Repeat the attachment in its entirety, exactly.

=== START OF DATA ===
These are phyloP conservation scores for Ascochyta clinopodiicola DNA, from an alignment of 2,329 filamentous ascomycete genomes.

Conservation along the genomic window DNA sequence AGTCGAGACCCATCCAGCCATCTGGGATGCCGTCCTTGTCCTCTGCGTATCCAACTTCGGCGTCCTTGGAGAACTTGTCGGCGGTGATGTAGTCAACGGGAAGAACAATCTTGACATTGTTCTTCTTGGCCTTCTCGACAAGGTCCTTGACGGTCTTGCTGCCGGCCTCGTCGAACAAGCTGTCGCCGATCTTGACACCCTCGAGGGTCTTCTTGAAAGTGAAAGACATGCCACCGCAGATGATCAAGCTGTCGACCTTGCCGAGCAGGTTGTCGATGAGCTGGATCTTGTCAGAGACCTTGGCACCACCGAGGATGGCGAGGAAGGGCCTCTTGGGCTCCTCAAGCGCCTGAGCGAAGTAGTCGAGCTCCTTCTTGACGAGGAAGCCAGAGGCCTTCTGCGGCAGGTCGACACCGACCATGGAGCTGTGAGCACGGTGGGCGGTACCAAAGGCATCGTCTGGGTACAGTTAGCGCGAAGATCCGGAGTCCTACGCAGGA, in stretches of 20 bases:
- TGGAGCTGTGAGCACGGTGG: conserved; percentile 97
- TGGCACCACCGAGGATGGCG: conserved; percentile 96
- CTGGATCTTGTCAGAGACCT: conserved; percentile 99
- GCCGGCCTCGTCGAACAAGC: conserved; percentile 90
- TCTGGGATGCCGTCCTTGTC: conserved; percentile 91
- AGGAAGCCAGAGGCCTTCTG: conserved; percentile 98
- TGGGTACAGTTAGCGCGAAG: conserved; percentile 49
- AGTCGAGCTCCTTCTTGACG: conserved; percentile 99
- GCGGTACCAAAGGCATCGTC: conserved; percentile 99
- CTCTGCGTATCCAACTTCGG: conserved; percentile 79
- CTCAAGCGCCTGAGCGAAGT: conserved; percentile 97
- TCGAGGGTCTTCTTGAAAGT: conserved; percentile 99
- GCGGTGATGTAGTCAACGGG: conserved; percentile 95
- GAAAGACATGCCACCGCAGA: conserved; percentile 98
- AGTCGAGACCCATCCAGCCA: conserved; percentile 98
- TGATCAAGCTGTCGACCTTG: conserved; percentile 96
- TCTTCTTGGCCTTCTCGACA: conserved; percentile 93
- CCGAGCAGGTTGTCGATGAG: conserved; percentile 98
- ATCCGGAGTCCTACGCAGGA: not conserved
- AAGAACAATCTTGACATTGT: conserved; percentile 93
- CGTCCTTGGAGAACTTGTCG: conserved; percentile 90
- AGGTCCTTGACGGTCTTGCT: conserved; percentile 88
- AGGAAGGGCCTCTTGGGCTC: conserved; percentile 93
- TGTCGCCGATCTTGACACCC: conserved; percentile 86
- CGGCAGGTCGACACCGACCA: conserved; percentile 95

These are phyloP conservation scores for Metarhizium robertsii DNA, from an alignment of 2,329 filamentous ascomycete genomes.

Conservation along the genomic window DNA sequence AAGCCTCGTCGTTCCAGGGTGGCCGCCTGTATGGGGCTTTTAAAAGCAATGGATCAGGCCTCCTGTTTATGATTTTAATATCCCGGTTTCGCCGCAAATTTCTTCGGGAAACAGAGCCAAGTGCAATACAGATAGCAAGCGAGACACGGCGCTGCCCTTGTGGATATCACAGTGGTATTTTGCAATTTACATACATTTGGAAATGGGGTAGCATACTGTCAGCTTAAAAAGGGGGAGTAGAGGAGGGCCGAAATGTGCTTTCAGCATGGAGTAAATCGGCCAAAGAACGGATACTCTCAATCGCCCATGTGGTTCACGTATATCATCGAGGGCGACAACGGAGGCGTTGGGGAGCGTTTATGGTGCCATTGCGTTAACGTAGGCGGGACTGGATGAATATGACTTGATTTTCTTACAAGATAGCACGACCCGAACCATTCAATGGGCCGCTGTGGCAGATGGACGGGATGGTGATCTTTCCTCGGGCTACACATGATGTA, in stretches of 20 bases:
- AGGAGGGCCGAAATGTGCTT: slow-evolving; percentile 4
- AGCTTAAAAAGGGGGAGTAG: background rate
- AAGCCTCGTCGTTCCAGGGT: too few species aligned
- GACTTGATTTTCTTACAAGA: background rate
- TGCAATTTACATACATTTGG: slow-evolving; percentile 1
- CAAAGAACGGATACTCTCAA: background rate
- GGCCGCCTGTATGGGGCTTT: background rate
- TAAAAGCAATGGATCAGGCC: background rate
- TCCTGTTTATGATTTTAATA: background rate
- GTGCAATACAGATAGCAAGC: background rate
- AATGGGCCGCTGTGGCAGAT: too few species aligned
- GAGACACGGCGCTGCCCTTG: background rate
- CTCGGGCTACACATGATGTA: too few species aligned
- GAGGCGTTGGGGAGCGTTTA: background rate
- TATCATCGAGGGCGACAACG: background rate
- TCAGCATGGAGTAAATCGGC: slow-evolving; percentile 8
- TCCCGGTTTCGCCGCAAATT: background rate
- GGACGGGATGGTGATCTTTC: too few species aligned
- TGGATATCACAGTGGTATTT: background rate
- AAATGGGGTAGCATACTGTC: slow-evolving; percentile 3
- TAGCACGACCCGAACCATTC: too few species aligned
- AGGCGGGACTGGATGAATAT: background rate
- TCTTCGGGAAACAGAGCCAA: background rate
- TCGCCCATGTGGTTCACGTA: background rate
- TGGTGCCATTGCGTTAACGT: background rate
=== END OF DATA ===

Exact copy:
These are phyloP conservation scores for Ascochyta clinopodiicola DNA, from an alignment of 2,329 filamentous ascomycete genomes.

Conservation along the genomic window DNA sequence AGTCGAGACCCATCCAGCCATCTGGGATGCCGTCCTTGTCCTCTGCGTATCCAACTTCGGCGTCCTTGGAGAACTTGTCGGCGGTGATGTAGTCAACGGGAAGAACAATCTTGACATTGTTCTTCTTGGCCTTCTCGACAAGGTCCTTGACGGTCTTGCTGCCGGCCTCGTCGAACAAGCTGTCGCCGATCTTGACACCCTCGAGGGTCTTCTTGAAAGTGAAAGACATGCCACCGCAGATGATCAAGCTGTCGACCTTGCCGAGCAGGTTGTCGATGAGCTGGATCTTGTCAGAGACCTTGGCACCACCGAGGATGGCGAGGAAGGGCCTCTTGGGCTCCTCAAGCGCCTGAGCGAAGTAGTCGAGCTCCTTCTTGACGAGGAAGCCAGAGGCCTTCTGCGGCAGGTCGACACCGACCATGGAGCTGTGAGCACGGTGGGCGGTACCAAAGGCATCGTCTGGGTACAGTTAGCGCGAAGATCCGGAGTCCTACGCAGGA, in stretches of 20 bases:
- TGGAGCTGTGAGCACGGTGG: conserved; percentile 97
- TGGCACCACCGAGGATGGCG: conserved; percentile 96
- CTGGATCTTGTCAGAGACCT: conserved; percentile 99
- GCCGGCCTCGTCGAACAAGC: conserved; percentile 90
- TCTGGGATGCCGTCCTTGTC: conserved; percentile 91
- AGGAAGCCAGAGGCCTTCTG: conserved; percentile 98
- TGGGTACAGTTAGCGCGAAG: conserved; percentile 49
- AGTCGAGCTCCTTCTTGACG: conserved; percentile 99
- GCGGTACCAAAGGCATCGTC: conserved; percentile 99
- CTCTGCGTATCCAACTTCGG: conserved; percentile 79
- CTCAAGCGCCTGAGCGAAGT: conserved; percentile 97
- TCGAGGGTCTTCTTGAAAGT: conserved; percentile 99
- GCGGTGATGTAGTCAACGGG: conserved; percentile 95
- GAAAGACATGCCACCGCAGA: conserved; percentile 98
- AGTCGAGACCCATCCAGCCA: conserved; percentile 98
- TGATCAAGCTGTCGACCTTG: conserved; percentile 96
- TCTTCTTGGCCTTCTCGACA: conserved; percentile 93
- CCGAGCAGGTTGTCGATGAG: conserved; percentile 98
- ATCCGGAGTCCTACGCAGGA: not conserved
- AAGAACAATCTTGACATTGT: conserved; percentile 93
- CGTCCTTGGAGAACTTGTCG: conserved; percentile 90
- AGGTCCTTGACGGTCTTGCT: conserved; percentile 88
- AGGAAGGGCCTCTTGGGCTC: conserved; percentile 93
- TGTCGCCGATCTTGACACCC: conserved; percentile 86
- CGGCAGGTCGACACCGACCA: conserved; percentile 95

These are phyloP conservation scores for Metarhizium robertsii DNA, from an alignment of 2,329 filamentous ascomycete genomes.

Conservation along the genomic window DNA sequence AAGCCTCGTCGTTCCAGGGTGGCCGCCTGTATGGGGCTTTTAAAAGCAATGGATCAGGCCTCCTGTTTATGATTTTAATATCCCGGTTTCGCCGCAAATTTCTTCGGGAAACAGAGCCAAGTGCAATACAGATAGCAAGCGAGACACGGCGCTGCCCTTGTGGATATCACAGTGGTATTTTGCAATTTACATACATTTGGAAATGGGGTAGCATACTGTCAGCTTAAAAAGGGGGAGTAGAGGAGGGCCGAAATGTGCTTTCAGCATGGAGTAAATCGGCCAAAGAACGGATACTCTCAATCGCCCATGTGGTTCACGTATATCATCGAGGGCGACAACGGAGGCGTTGGGGAGCGTTTATGGTGCCATTGCGTTAACGTAGGCGGGACTGGATGAATATGACTTGATTTTCTTACAAGATAGCACGACCCGAACCATTCAATGGGCCGCTGTGGCAGATGGACGGGATGGTGATCTTTCCTCGGGCTACACATGATGTA, in stretches of 20 bases:
- AGGAGGGCCGAAATGTGCTT: slow-evolving; percentile 4
- AGCTTAAAAAGGGGGAGTAG: background rate
- AAGCCTCGTCGTTCCAGGGT: too few species aligned
- GACTTGATTTTCTTACAAGA: background rate
- TGCAATTTACATACATTTGG: slow-evolving; percentile 1
- CAAAGAACGGATACTCTCAA: background rate
- GGCCGCCTGTATGGGGCTTT: background rate
- TAAAAGCAATGGATCAGGCC: background rate
- TCCTGTTTATGATTTTAATA: background rate
- GTGCAATACAGATAGCAAGC: background rate
- AATGGGCCGCTGTGGCAGAT: too few species aligned
- GAGACACGGCGCTGCCCTTG: background rate
- CTCGGGCTACACATGATGTA: too few species aligned
- GAGGCGTTGGGGAGCGTTTA: background rate
- TATCATCGAGGGCGACAACG: background rate
- TCAGCATGGAGTAAATCGGC: slow-evolving; percentile 8
- TCCCGGTTTCGCCGCAAATT: background rate
- GGACGGGATGGTGATCTTTC: too few species aligned
- TGGATATCACAGTGGTATTT: background rate
- AAATGGGGTAGCATACTGTC: slow-evolving; percentile 3
- TAGCACGACCCGAACCATTC: too few species aligned
- AGGCGGGACTGGATGAATAT: background rate
- TCTTCGGGAAACAGAGCCAA: background rate
- TCGCCCATGTGGTTCACGTA: background rate
- TGGTGCCATTGCGTTAACGT: background rate